Book reviews are works that review and analyze academic books on subjects that fit into İslam Araştırmaları Dergisi’s purview. The objective of book reviews is not to summarize a book or to outline its content but rather to provide the reader with a critical analysis. The process and criteria related to the writing process of a book review are as follows:


  • ● The book should be an academic study on general fields within Islamic studies (or it may be addressed to a general audience). Various kinds of works, including monographs, textbooks, edited volumes, dictionaries, encyclopedias, catalogues, translations and critical editions, may be examined.
  • ● It should be published or translated within the last five years.
  • ● It should be a work of author(s) authoritative in the field.


  • ● One should take notes on the book’s basic findings, arguments, assumptions and appraisals.
  • ● One should examine the book’s organization and textual features.
  • ● One should examine the book’s assistive sections such as the index, maps, abbreviations, bibliography etc.


  • ● What is the book’s objective and who is its audience? Does the book bring together an existing body of knowledge or does it contribute a specific argument? Does the book succeed in its objective?
  • ● What is the book’s contribution to the field? To what extent does it address current discourses?
  • ● What is the book’s starting point and perspective?
  • ● Is the book written well? Has the author used language, style and basic vocabulary properly?
  • ● Has the book’s content been sufficiently addressed in respect to its objectives?
  • ● Is general information, such as footnotes, bibliography and dates, correct?
  • ● Are there images, examples, figures, maps, an index, etc.? If yes, do they help the reader? If these are not present, is the absence a shortcoming?


  • ● At the top, the book’s title, full citation information and other information (pages, appendices, ISBN, etc.) should be included. They should be organized according to the book review format in the journal’s latest issue.
  • ● At the bottom, the author’s name, title, institutional affiliation and ORCID number should be written. Reviews with incomplete information or those not conforming to the journal’s guidelines will be returned to the owner.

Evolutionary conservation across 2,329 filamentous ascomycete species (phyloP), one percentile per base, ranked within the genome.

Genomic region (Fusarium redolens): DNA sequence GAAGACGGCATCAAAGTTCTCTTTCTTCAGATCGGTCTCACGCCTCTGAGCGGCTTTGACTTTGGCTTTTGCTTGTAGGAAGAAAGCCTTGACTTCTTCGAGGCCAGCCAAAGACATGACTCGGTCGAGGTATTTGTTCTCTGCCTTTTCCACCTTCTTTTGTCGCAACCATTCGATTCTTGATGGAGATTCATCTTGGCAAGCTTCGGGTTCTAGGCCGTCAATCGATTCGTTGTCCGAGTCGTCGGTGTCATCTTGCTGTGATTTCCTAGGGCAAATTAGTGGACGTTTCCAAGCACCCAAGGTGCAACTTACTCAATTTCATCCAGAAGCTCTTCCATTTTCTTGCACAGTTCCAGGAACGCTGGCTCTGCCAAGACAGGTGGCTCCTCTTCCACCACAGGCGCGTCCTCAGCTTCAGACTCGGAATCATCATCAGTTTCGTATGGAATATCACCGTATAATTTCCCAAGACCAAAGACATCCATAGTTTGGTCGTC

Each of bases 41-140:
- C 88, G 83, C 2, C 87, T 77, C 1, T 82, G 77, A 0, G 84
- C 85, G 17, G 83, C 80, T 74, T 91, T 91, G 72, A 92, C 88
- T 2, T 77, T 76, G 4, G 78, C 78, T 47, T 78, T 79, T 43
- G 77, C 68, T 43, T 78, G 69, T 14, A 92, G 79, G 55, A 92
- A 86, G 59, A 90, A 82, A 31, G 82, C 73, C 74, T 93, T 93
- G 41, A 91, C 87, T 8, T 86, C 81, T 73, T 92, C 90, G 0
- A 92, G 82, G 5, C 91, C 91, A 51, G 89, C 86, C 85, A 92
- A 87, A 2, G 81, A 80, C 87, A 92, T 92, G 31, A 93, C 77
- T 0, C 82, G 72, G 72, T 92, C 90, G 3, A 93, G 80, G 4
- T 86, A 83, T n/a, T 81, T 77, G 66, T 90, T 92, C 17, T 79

• ● Attention to grammar and style, generally necessary for articles, are also required for book reviews.
  • ● The text of a book review should be between 1,000 and 1,500 words. Reviews shorter than 1,000 words or longer than 1,500 words are not preferred.
  • ● A book review should provide information on the following points:
    • 1. The book’s audience
    • 2. The book’s thesis, the author’s objective and basic argument
    • 3. The book’s place in the literature
    • 4. Short summary and analysis
    • 5. Primary and secondary sources used
    • 6. The book’s strengths and weaknesses, including the book’s contributions and areas for improvement
    • 7. Points that seem incorrect and/or lacking.
  • ● Providing information on the background of the author and the book may enrich the draft, but since the author’s biography might unnecessarily lengthen the review, only those parts of the author’s life that are directly related to the book’s content may be provided.
  • ● The plan for a book review should not necessarily parallel the book’s plan. Instead of following the flow of the content, the review can be drafted based on the book’s main objective and on the common and distinct characteristics of the book chapters.
  • ● An impressive introduction may help increase readability of the review. One should avoid using sentences starting with certain phrases such as “This book….etc.”. Concise sentences help to transmit the message more effectively.
  • ● Assuming that the reader has no preliminary knowledge on the subject, one should limit use of technical vocabulary.
  • ● Excessive emphasis on the book’s deficiencies and gaps may detract from the review’s objective. Short mentions of minor critiques are sufficient.
  • ● The reviewer should write the draft with her/his own sentences rather than excessively quote from the book. If necessary, short quotations can be included.